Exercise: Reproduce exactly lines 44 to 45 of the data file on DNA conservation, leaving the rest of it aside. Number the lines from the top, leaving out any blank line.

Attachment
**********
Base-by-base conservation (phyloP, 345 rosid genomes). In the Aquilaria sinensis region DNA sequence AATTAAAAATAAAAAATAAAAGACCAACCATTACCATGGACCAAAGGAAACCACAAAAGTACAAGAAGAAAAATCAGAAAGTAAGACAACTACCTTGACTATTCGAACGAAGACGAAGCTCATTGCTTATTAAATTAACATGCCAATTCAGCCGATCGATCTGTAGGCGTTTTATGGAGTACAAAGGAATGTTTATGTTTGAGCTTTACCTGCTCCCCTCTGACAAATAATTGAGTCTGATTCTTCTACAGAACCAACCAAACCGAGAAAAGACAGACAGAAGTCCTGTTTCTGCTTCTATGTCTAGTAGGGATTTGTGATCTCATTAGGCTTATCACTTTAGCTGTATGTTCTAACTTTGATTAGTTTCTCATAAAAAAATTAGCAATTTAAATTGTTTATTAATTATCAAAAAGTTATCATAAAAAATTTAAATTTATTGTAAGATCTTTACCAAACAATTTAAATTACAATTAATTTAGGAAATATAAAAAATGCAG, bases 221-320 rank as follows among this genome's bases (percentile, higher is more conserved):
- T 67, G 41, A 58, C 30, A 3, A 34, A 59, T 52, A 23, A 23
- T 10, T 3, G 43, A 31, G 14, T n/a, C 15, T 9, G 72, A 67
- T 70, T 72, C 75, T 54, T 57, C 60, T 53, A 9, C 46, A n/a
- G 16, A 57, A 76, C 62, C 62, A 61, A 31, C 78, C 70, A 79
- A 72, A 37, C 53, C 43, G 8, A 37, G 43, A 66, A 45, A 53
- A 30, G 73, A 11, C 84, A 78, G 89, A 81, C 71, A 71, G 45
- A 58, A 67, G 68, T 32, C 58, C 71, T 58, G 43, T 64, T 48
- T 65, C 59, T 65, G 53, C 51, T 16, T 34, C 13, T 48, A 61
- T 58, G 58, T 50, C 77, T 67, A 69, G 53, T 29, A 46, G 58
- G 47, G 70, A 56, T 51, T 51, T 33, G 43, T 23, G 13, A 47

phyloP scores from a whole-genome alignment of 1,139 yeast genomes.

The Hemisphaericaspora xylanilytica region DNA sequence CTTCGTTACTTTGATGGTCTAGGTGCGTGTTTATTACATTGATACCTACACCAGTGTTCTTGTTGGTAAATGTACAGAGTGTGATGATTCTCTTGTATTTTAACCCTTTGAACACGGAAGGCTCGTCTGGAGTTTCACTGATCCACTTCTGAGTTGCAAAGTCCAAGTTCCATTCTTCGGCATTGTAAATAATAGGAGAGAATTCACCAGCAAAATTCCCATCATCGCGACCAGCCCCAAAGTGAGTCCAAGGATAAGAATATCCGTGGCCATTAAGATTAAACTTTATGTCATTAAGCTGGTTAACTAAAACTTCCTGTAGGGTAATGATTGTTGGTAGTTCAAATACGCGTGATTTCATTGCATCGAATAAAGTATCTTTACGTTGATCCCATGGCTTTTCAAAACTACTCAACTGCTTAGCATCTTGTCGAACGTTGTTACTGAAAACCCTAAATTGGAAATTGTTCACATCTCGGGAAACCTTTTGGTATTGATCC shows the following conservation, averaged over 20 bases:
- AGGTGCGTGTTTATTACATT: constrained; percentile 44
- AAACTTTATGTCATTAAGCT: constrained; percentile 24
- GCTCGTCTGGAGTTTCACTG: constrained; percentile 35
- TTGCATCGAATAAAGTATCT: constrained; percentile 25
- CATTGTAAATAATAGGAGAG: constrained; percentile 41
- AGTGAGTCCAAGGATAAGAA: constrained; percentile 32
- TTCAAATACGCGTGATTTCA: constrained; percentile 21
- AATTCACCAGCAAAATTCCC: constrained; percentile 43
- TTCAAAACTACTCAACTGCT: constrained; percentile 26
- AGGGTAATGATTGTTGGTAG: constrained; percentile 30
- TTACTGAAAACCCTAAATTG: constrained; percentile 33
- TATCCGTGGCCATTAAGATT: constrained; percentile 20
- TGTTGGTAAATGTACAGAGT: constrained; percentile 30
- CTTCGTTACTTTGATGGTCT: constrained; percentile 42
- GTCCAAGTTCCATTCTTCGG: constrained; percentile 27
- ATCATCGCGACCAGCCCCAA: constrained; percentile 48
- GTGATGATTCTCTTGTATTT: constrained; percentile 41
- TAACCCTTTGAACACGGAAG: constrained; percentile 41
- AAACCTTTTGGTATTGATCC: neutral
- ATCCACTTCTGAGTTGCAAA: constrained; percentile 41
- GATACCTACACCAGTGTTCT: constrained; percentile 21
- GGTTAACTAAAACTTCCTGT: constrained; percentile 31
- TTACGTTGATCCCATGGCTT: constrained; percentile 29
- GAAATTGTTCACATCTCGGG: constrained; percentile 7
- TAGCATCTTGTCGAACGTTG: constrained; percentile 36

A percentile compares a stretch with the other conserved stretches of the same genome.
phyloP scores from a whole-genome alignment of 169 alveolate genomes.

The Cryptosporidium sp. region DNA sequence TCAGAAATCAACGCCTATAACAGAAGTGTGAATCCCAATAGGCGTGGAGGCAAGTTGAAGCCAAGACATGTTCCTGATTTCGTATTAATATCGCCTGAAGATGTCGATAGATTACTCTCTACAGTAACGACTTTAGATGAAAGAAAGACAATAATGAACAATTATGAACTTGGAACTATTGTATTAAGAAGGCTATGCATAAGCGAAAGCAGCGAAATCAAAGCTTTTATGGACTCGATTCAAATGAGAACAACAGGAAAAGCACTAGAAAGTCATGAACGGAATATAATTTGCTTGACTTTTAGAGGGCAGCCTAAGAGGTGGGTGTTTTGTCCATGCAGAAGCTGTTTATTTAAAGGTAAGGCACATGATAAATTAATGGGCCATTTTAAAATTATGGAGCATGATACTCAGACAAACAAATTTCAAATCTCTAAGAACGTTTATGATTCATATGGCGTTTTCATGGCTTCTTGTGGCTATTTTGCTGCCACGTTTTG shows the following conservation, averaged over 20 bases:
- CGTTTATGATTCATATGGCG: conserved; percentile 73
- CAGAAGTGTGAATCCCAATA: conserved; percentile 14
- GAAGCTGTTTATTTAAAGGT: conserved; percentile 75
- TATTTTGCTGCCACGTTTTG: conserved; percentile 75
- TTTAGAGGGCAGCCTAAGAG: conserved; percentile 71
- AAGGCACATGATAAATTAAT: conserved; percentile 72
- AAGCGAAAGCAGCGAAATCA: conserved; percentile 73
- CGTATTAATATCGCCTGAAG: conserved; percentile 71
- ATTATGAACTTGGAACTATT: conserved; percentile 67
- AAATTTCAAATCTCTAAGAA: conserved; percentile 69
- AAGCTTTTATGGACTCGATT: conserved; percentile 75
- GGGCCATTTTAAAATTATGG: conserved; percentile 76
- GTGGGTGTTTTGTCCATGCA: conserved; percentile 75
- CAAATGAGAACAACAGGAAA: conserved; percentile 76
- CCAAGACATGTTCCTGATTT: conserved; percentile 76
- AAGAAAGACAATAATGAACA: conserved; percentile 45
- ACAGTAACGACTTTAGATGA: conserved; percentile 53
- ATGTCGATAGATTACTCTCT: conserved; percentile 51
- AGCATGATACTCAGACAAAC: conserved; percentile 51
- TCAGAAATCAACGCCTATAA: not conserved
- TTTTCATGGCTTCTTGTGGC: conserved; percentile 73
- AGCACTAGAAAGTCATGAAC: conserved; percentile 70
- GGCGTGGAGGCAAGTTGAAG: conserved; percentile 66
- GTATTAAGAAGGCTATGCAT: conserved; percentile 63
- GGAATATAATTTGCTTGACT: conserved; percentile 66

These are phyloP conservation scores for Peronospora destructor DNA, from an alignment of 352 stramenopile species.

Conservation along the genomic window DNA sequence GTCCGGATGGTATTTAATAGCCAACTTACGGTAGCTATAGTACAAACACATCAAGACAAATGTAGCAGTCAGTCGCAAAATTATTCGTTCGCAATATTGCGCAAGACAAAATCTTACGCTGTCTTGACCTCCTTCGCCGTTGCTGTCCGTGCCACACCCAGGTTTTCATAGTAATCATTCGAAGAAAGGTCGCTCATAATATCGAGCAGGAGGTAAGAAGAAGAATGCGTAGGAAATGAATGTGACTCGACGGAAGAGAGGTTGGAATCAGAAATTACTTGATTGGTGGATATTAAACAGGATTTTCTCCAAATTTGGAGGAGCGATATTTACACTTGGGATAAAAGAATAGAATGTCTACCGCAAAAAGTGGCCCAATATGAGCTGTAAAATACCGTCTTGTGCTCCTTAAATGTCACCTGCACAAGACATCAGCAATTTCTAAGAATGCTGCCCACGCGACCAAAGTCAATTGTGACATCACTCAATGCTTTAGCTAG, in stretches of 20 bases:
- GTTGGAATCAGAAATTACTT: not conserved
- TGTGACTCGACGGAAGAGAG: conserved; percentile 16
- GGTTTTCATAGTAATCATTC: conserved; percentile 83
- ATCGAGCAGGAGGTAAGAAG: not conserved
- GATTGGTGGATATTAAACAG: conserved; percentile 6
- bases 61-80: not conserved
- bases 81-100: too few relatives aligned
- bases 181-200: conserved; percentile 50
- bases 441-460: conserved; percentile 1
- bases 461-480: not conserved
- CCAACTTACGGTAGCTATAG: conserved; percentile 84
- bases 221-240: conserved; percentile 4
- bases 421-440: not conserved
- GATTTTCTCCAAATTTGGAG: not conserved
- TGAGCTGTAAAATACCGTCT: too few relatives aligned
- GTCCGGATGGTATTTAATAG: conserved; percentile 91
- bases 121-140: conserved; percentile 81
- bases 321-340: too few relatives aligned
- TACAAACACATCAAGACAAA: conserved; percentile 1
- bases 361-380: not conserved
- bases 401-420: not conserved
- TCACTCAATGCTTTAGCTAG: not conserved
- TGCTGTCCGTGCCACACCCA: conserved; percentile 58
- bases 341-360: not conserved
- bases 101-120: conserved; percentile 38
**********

- GAAGCTGTTTATTTAAAGGT: conserved; percentile 75
- TATTTTGCTGCCACGTTTTG: conserved; percentile 75